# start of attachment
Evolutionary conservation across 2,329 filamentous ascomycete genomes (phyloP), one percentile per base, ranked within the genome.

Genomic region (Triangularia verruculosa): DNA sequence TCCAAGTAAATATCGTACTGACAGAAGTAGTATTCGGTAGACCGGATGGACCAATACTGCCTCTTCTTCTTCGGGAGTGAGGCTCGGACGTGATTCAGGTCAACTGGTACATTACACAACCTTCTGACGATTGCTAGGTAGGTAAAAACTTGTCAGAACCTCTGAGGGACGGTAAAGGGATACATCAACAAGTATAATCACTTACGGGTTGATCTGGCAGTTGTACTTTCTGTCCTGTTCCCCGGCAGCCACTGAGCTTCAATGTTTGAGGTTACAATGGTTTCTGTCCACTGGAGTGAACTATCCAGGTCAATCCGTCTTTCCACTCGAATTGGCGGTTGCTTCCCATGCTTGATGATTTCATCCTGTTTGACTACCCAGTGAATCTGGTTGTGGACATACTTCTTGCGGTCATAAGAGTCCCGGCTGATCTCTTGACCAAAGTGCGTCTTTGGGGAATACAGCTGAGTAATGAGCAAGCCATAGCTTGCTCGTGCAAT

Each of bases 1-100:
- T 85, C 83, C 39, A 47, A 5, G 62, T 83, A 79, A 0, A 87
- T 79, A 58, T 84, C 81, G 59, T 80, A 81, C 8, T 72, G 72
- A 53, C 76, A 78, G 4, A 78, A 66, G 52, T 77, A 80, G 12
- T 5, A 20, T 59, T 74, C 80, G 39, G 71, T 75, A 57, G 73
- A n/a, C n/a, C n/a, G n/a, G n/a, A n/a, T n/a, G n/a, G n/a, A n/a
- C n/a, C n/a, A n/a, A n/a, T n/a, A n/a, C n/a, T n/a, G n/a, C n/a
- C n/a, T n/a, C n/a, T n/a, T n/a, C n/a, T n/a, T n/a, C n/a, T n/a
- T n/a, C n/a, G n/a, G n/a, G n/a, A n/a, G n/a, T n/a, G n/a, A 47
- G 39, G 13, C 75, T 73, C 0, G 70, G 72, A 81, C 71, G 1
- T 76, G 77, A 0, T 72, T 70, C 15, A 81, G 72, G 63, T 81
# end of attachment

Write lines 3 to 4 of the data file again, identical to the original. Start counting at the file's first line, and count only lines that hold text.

Each of bases 1-100:
- T 85, C 83, C 39, A 47, A 5, G 62, T 83, A 79, A 0, A 87